Has safety technology become too complex and unreliable?
Chrysler’s most recent voluntary recalls:
Recall 1: The active head restraint function, designed to mitigate neck injuries by automatically moving forward during rear-impact collisions, may contain faulty microcontrollers that could prevent the system from functioning properly.
Recall 2: The airbag control software may be inadvertently programmed to deploy side airbags on the opposing side of the vehicle during a side impact; side airbags are intended to deploy on the side of the vehicle impacted.
Recall 3: A problem with electronic stability control system software that causes the warning lamp to activate, indicating that the safety feature is disabled.
Recall 4: A programming problem with the airbag control module that could compromise airbag deployment.
Reference: Link on Car Talk Home Page.
I’m still waiting for Chrysler/Dodge/Jeep/Fiat to show they’ve improved reliability. So I don’t draw any industry conclusions from their problems…
Wrong side air bag, really? Probably banking on more states like WI to adopt maximum damages able to be collected rather than doing due diligence in testing.
"Former law: Previously, a defendant could be held liable for punitive damages where the plaintiff demonstrated “that the defendant acted maliciously toward the plaintiff or in an intentional disregard of the rights of the plaintiff.” Wisconsin statutes did not limit the amount of punitive damages that could be awarded, although decisions by the U.S. Supreme Court and the Wisconsin Supreme Court provided some restrictions on awards.
New law: The new law retains the same standard of conduct by which a defendant may be held liable for punitive damages but imposes a maximum punitive damages award of $200,000 or twice the amount of compensatory damages awarded to the plaintiff, whichever is greater. The limit does not apply where the defendant was found to have been operating a motor vehicle, snowmobile, all-terrain vehicle, or boat while intoxicated.
Wisconsin, good for business bad for people, consider this as on of my many darts if WI governor, recall survivor Scott Walker gets a presidential opportunity.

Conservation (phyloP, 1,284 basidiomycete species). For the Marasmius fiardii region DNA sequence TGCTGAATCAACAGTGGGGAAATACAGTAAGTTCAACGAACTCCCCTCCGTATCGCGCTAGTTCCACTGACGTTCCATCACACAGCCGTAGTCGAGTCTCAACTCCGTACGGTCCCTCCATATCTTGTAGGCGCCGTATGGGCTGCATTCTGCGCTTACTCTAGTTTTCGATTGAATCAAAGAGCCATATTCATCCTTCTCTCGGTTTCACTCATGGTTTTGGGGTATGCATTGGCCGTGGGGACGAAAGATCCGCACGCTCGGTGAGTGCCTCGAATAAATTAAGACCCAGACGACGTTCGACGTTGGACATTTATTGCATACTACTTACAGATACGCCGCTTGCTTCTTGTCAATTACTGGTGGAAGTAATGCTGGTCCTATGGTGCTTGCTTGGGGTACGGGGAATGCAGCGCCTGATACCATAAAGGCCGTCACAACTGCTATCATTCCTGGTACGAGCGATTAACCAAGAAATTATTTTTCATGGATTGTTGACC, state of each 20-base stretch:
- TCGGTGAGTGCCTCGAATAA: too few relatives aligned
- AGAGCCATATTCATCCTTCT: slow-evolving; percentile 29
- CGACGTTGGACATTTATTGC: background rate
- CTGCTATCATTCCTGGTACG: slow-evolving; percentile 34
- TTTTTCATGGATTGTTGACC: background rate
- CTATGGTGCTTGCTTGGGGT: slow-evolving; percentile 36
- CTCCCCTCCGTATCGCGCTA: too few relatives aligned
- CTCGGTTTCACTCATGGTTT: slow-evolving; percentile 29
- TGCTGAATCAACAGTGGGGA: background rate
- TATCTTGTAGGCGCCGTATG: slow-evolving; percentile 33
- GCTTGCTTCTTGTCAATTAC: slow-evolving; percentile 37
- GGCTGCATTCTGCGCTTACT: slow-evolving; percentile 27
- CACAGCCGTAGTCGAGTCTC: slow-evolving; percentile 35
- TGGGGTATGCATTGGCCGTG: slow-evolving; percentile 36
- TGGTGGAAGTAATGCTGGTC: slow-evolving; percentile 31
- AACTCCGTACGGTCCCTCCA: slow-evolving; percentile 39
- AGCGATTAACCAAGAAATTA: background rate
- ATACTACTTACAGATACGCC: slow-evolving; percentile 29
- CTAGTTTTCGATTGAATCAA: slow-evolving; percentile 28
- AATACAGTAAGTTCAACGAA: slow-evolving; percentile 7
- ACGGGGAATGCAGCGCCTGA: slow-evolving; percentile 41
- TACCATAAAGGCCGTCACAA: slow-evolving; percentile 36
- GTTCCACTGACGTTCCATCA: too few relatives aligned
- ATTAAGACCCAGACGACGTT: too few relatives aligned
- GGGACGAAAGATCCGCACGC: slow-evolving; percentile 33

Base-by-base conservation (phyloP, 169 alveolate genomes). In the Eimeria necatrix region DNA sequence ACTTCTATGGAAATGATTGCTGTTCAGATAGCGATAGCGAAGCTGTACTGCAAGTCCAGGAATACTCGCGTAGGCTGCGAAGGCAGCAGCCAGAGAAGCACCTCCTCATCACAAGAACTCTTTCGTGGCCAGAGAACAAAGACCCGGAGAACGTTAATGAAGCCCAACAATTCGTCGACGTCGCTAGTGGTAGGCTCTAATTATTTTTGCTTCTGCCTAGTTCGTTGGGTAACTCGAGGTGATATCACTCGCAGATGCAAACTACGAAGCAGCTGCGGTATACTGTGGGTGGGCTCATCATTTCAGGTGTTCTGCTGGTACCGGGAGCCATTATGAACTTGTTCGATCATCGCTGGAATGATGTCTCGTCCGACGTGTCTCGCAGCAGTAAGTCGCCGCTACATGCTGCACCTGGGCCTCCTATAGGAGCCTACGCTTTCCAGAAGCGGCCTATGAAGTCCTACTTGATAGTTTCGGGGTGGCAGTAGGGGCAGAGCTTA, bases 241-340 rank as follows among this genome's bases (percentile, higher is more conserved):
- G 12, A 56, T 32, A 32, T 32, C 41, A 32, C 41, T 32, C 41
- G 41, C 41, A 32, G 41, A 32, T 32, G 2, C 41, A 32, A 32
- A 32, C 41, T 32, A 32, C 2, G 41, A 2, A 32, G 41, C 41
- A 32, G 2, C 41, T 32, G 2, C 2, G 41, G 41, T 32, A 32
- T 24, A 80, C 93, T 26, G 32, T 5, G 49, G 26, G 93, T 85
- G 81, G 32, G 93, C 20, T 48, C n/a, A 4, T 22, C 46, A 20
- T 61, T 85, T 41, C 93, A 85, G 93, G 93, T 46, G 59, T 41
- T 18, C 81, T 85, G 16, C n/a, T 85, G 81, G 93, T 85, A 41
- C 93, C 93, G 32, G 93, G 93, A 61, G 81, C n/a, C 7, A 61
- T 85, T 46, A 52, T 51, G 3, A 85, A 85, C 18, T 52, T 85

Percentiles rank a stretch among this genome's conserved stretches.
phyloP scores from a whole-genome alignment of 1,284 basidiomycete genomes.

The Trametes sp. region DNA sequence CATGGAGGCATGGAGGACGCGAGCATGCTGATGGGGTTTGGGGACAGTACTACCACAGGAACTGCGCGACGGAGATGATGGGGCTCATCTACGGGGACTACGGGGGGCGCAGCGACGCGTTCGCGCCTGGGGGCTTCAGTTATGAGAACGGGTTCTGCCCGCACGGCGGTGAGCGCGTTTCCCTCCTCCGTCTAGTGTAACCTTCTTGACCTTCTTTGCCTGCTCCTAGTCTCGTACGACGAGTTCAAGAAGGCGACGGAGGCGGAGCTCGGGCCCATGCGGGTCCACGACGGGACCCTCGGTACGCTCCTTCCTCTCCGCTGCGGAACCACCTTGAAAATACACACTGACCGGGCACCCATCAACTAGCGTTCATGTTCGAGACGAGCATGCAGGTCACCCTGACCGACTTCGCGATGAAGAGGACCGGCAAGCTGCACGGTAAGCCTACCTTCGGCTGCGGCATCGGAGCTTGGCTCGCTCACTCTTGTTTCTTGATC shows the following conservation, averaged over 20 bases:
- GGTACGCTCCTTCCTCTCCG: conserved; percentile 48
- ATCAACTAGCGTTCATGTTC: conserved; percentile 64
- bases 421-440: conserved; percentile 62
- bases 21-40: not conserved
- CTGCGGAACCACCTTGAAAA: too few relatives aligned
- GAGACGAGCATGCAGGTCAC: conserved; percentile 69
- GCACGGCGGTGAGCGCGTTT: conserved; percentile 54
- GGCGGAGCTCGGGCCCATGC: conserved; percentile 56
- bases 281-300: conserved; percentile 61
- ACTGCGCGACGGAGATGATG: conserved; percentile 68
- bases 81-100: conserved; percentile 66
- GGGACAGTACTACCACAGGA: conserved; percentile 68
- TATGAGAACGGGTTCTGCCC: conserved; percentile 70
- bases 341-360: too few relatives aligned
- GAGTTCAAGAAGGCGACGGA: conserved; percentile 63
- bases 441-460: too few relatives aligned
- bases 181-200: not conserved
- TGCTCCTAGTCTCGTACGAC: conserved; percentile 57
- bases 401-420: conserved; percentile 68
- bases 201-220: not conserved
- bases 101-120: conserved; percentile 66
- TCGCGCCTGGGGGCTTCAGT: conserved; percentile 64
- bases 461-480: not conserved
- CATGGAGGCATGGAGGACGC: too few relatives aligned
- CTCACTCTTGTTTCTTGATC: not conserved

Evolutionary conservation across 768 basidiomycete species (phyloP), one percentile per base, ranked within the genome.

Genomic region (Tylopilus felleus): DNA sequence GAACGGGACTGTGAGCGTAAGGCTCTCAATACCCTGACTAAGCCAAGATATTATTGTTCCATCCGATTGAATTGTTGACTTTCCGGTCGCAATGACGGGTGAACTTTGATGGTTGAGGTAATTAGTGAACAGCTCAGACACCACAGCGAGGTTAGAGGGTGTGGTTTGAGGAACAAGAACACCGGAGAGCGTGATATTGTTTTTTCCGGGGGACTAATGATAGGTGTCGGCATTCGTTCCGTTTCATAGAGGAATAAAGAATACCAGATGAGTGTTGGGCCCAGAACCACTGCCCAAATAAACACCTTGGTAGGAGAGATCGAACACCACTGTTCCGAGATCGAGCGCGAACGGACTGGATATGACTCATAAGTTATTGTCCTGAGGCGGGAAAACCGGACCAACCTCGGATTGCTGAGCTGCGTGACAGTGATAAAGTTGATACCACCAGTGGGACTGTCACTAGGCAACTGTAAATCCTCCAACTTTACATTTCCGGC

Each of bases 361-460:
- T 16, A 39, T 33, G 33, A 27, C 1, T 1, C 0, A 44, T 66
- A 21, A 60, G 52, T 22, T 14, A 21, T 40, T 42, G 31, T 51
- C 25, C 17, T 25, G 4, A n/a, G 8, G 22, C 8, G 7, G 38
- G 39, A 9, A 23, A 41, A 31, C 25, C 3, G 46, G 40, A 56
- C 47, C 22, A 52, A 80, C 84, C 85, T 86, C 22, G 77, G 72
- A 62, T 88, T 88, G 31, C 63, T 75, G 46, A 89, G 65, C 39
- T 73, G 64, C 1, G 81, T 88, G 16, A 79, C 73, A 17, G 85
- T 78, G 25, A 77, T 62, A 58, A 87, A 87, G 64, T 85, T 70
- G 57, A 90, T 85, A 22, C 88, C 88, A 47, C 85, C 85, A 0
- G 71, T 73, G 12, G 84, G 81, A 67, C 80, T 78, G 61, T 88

Let us not confuse reliability of safety devices per se with reliability of safety devices on a brand with a…let’s just say…troubled history of reliability.
While–in theory–the electronic bells & whistles involved in both comfort and safety devices are trouble-prone, I have NEVER had a failure of any electronic devices on any of my cars, up to and including odometer mileage of 120k+. However, I have not owned a Chrysler product since 1974…
(Translation: The brand, and its overall reliability record, is most likely the most important factor in the reliability of these safety-related systems.
Recall 1 is the only one that might be reliability related. The others are programming errors. There is a reasonable expectation that these should have been isolated during the test process. That is, after all, why systems are tested.
I’m not sure I understand what you mean @jtsanders . I don’t think a customer cares whether a problem is the result of some gadget failing, or a programming error. If a function on the car that is supposed to work as advertised doesn’t work, from the customer’s perspective anyway, it is unreliable.
I agree, @GeorgeSanJose. I was differentiating reliability problems from problems that would have been found if they didn’t cheap out on the test program. To me, reliability is a premature failure of a system that was correctly built to begin with. The programming errors mean to me that these systems were built to fail from the start. Not intentionally, but the failure was just waiting for the proper circumstance to show itself.
I agree, I have had a heck of a time with my gm truck, check engine lights, fuel pumps, wheel speed sensors. A guy at work has a 2011 caravan, trans had to come out at 34k for a seal leak.
His mom and dad just bought a new dodge journey. It had 34 miles on it, the first day they had it home and at 50 miles check engine light came on, dealer reset it saying it was the fuel cap, yeah right, well the next day CEL back on, this time they say they need to keep it, ended up needing a valve body with 91 miles on the odometer.